Unraveling Dynamical and Light Effects on Functionalized Titanium Dioxide Nanoparticles for Bioconjugation

by C. Ronchi, M. Datteo, M. Kaviani, D. Selli and C. Di Valentin

J. Phys. Chem. C, 2019, 123, pp 10130-10144 View at Publisher  Open access

DOI: 10.1021/acs.jpcc.9b01385

Abstract Image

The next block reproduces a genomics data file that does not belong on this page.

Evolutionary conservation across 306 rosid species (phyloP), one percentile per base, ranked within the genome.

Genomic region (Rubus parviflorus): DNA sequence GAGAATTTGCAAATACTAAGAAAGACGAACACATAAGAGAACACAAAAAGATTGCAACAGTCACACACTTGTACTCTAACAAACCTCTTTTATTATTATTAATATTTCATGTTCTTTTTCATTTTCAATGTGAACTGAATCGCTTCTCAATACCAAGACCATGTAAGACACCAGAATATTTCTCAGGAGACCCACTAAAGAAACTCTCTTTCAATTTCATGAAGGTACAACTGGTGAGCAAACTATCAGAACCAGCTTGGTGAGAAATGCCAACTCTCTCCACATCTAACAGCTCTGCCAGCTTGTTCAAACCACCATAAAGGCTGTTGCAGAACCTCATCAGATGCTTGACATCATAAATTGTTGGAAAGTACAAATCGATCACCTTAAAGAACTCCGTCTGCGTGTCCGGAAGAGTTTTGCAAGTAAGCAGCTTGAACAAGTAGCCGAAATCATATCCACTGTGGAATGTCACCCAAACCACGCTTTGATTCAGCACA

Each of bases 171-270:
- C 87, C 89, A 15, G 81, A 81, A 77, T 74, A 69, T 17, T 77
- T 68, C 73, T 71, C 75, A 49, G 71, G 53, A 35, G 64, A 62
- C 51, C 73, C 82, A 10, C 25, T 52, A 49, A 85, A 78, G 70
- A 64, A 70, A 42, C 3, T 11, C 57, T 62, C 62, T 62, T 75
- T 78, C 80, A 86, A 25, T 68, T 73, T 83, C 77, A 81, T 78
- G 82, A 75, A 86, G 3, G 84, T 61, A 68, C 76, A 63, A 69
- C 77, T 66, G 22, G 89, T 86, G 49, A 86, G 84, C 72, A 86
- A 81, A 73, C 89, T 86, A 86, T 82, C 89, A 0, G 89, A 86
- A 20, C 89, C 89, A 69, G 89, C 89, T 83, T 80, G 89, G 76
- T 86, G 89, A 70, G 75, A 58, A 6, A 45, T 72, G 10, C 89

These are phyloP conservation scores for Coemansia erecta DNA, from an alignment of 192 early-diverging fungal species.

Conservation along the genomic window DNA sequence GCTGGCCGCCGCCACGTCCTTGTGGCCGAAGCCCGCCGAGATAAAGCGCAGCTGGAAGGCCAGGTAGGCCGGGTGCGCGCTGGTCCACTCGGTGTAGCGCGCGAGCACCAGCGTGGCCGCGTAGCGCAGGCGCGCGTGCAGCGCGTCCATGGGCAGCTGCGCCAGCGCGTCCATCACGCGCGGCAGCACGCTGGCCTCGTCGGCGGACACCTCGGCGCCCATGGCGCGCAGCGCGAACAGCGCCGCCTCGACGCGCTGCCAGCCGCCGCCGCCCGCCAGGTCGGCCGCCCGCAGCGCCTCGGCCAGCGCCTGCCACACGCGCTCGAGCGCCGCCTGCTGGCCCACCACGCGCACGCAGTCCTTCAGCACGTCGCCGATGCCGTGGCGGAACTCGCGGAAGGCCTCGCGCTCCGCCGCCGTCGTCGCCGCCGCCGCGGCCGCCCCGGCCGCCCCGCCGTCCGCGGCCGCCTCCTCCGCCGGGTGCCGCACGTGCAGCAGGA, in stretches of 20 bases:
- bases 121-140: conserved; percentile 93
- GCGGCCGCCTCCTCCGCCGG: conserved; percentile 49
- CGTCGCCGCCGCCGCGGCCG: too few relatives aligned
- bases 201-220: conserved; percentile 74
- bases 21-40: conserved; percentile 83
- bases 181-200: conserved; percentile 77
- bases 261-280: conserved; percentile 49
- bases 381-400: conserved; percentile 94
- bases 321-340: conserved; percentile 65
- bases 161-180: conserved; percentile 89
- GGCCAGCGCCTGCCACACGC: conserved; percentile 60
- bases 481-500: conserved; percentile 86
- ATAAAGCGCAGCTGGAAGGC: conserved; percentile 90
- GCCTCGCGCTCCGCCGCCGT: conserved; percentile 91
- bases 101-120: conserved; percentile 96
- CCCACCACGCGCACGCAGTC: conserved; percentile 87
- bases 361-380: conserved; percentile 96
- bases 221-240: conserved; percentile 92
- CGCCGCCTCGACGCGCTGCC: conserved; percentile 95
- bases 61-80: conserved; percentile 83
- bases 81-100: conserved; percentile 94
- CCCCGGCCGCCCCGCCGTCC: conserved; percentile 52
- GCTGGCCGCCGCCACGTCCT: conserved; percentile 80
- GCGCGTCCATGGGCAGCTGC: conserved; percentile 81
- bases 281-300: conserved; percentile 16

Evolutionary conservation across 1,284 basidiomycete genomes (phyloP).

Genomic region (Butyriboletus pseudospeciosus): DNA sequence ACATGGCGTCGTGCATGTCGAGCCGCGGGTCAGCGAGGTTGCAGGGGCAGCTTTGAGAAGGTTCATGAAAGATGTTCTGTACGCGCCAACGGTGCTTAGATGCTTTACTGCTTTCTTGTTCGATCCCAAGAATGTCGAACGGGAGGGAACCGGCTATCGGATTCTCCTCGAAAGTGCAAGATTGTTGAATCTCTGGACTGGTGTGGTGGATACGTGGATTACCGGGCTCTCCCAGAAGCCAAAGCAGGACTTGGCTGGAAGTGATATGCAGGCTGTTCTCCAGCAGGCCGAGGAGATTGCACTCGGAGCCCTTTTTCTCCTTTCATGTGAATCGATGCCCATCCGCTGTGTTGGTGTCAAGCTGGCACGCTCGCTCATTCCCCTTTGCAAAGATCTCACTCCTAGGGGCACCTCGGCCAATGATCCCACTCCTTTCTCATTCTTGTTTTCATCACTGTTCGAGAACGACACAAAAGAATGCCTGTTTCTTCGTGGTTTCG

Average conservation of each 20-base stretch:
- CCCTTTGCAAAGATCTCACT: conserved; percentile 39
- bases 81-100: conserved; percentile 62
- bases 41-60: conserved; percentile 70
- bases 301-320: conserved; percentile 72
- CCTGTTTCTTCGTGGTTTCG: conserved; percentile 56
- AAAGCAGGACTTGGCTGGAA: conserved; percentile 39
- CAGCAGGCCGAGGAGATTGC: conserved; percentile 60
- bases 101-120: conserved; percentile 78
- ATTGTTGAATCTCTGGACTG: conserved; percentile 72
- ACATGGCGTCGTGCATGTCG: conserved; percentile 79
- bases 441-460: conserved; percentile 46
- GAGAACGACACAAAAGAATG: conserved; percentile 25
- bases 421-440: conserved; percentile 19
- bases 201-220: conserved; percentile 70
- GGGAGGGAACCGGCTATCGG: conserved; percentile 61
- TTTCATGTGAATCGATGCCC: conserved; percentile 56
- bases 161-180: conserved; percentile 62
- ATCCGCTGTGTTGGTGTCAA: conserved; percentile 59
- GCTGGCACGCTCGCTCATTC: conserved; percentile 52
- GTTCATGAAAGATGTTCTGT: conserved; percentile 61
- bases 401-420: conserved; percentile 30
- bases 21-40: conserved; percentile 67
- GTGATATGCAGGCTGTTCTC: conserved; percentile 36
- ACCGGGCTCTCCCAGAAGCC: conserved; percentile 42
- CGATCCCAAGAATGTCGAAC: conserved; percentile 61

Functionalizing nanoparticles (NPs) with biological molecules is a promising modern strategy in bionanotechnology to build up smart bioinorganic devices for medical applications. Bifunctional linkers provide an interesting and ductile bioconjugation approach especially because they behave not only as anchoring and tethering agents but also as spacers between the NP and the biomolecules, which helps in maintaining their 3D structural and functional properties. In this work, by means of a wide set of density functional theory (DFT) electronic structure calculations and density functional tight binding (DFTB) molecular dynamics simulations, we provide an all-round investigation of the functionalization of realistic curved TiO2 NPs (2–3 nm size with ∼800 atoms) with a catechol derivative, such as dopamine and DOPAC. We span from single-molecule adsorption to the full coverage regime. For the low coverage, we achieve a detailed description of the mechanisms of molecular adsorption, of the interfacial electronic charge-transfer effects, and of the processes following visible light irradiation (exciton formation, trapping, charge carrier diffusion, or recombination). We then consider a growing molecular layer on the NP and analyze the self-assembling mechanism and the effects on the electronic properties of the complex. Finally, for the maximum coverage (46 molecules per NP) we perform molecular dynamics runs at 300 K to compare the molecular configuration and electronic properties of the NP/linker complex interface before and after thermal treatment to better account for the competition between molecule/surface and molecule/molecule interactions. The use of curved NP surfaces combined with dopamine, with respect to a flat one and DOPAC, respectively, is found to be more effective for bioconjugation.